The American College of Sports Medicine is a group of more than 45,000 health and fitness professionals from around the world. The organization was started back in 1954. The ACSM’s most basic definition of anaerobic exercise is any type of exercise that activates the body’s nonoxidative system to fuel the movement. Anaerobic is actually defined as “no oxygen,” and that’s exactly how this energy system works. It sounds confusing, but it’s easier to understand by comparing it to the more recognizable type of exercise, aerobic.
Your body uses two different energy systems when you exercise: aerobic and anaerobic. Anaerobic exercises are those that are highly intense and short in duration, while aerobic exercises are longer steady-state movements. Your anaerobic energy system kicks in during the first 30 to 180 seconds of an intense exercise, such as sprinting. This energy system requires no oxygen to produce andenosine triphosphate, or ATP, which is your muscle’s main source of energy when you exercise. The aerobic energy system, on the other hand, requires oxygen to produce ATP to fuel your muscles during exercise lasting longer than 180 seconds, such as jogging a mile.
Your anaerobic threshold is a way to measure your body’s ability to prolong the anaerobic energy system before you begin to feel fatigued. Running out of energy during a full sprint is an example of reaching your AT. Elite athletes have higher ATs compared to untrained people, but you can raise your AT by training anaerobically. If you’ve ever lifted weights, your AT is when you reach failure during a lift, meaning you can’t do another repetition. Through consistent weight training, you can train your body to increase its AT and thus enable you to do more reps.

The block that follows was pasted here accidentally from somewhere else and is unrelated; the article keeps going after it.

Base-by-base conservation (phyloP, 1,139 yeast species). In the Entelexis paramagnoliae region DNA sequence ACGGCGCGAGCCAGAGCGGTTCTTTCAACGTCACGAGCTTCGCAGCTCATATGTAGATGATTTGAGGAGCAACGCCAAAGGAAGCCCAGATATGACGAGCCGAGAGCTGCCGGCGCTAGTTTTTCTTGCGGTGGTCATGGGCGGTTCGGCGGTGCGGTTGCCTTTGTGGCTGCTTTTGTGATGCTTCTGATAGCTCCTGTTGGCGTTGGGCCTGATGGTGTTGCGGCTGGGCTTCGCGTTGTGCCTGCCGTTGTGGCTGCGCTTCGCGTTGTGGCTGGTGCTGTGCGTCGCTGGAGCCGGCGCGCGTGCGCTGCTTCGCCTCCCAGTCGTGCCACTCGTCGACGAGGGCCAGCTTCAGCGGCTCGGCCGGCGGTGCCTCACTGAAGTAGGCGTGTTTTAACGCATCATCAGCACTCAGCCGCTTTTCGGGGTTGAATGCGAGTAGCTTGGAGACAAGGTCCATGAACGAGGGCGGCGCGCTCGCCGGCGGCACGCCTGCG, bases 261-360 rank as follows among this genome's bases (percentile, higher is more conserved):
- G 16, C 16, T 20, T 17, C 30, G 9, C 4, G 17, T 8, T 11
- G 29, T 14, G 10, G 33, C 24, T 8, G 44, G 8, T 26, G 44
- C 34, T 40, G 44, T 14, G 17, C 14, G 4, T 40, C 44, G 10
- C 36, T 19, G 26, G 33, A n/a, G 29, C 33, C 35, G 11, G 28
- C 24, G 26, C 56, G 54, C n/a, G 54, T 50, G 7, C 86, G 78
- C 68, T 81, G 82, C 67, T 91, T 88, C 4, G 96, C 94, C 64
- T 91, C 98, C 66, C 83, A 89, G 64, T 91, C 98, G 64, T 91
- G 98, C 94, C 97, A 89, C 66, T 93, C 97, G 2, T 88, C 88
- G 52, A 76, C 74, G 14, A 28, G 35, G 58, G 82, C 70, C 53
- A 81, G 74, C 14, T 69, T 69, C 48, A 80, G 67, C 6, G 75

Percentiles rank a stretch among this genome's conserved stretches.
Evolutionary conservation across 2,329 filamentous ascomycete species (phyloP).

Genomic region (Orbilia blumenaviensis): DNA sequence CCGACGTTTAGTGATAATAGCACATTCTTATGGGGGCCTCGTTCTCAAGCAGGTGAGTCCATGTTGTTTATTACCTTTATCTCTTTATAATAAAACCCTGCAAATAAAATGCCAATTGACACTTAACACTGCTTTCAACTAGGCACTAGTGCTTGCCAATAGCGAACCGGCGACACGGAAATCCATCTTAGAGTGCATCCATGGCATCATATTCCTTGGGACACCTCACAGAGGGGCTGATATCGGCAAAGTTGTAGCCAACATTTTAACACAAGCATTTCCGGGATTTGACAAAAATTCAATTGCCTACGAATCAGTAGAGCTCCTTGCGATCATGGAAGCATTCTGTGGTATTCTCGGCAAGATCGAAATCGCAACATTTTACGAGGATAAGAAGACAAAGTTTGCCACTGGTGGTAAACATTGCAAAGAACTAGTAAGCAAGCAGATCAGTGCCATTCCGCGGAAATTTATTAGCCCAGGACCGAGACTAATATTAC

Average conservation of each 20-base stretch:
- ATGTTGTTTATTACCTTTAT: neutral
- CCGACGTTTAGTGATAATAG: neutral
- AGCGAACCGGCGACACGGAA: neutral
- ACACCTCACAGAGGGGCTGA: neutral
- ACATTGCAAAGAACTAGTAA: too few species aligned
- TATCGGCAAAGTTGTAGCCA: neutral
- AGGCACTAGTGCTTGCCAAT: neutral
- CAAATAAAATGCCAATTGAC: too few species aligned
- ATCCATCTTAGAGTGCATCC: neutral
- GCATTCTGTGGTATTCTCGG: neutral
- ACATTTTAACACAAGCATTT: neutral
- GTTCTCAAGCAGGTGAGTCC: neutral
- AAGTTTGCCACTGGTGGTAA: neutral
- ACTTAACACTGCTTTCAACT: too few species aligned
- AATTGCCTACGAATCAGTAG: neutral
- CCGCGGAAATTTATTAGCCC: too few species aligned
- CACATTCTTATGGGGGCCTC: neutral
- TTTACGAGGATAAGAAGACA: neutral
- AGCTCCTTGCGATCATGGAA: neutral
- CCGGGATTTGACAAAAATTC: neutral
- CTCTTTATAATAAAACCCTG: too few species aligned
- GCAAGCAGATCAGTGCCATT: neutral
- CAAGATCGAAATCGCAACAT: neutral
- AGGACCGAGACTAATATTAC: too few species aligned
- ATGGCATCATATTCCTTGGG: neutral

Sprinting, weight lifting, plyometrics and cycle sprinting are all types of anaerobic exercises. These exercises help build strength, muscle size, aerobic capacity and explosiveness. Because of these benefits, athletes often use anaerobic exercise. Because of the high-intensity nature of anaerobic exercise, beginners should start off at a lower intensity to help prevent injuries.
The ACSM suggests adults engage in some form of resistance training two or three times per week. Each workout should consist of one to three sets of eight to 12 reps targeting each of the major muscle groups, including the chest, back, shoulders, legs, upper torso, arms and hips. The ACSM also suggests resting for 48 to 72 hours between resistance-training sessions.
- American College of Sports Medicine: About ACSM
- Flashcarddb: ACSM CPT Chapter 2
- CoachNelson.com: Anaerobic Defined
- Medicine and Science in Sports and Exercise: Quantity and Quality of Exercise for Developing and Maintaining Cardiorespiratory, Musculoskeletal, and Neuromotor Fitness in Apparently Healthy Adults: Guidance for Prescribing Exercise